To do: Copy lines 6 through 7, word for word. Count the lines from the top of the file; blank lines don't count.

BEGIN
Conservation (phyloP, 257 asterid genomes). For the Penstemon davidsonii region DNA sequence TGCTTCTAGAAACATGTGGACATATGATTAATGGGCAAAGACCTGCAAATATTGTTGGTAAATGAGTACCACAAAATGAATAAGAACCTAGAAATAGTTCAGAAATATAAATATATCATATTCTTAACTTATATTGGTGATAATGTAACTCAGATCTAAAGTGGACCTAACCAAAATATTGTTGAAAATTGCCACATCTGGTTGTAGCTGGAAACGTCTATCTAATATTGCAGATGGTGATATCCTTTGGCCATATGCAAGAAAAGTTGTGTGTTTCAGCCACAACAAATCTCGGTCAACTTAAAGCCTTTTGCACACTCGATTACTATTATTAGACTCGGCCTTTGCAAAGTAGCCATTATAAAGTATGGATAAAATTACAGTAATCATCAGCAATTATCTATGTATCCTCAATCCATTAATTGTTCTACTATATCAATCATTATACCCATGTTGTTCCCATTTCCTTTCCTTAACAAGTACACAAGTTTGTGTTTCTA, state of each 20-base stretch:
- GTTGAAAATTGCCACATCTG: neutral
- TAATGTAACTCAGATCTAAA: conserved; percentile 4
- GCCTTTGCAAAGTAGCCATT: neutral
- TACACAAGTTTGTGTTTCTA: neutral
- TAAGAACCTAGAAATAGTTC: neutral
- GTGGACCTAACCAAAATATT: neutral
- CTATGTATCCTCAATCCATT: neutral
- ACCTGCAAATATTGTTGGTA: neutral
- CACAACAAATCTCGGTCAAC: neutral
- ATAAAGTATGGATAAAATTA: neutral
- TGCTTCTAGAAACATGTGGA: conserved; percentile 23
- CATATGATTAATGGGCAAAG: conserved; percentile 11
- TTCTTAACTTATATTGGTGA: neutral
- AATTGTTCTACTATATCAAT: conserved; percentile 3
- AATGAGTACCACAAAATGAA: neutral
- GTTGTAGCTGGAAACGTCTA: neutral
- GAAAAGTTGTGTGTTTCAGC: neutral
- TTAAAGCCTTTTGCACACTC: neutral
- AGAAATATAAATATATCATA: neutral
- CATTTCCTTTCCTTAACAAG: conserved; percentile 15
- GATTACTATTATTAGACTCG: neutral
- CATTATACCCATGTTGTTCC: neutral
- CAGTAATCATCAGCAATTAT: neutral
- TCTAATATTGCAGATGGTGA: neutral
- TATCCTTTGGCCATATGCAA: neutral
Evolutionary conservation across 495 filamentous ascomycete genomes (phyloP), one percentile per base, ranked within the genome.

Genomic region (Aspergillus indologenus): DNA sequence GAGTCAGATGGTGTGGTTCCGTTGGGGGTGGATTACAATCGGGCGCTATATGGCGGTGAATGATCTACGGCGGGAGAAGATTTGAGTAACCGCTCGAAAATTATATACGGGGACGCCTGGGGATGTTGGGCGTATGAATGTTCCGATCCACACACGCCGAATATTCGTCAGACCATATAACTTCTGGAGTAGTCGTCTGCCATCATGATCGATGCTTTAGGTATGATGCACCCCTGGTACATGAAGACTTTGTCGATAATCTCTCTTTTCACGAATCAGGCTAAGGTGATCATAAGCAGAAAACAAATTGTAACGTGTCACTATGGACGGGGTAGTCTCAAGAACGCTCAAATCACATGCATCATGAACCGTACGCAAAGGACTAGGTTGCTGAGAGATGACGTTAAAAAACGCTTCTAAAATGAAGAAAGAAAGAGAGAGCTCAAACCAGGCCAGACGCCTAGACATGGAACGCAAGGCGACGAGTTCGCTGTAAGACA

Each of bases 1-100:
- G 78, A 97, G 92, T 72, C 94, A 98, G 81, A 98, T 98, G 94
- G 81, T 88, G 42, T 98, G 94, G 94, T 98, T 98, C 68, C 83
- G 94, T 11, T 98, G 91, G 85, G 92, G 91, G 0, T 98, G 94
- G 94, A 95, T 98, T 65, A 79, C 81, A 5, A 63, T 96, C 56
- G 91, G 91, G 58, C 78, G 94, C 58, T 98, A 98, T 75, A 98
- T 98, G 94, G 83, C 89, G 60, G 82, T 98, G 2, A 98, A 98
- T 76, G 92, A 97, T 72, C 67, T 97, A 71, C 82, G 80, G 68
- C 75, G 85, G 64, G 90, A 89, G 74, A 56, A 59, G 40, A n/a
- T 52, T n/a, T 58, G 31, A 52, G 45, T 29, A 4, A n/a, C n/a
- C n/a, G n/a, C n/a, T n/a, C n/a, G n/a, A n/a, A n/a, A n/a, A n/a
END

- TAAGAACCTAGAAATAGTTC: neutral
- GTGGACCTAACCAAAATATT: neutral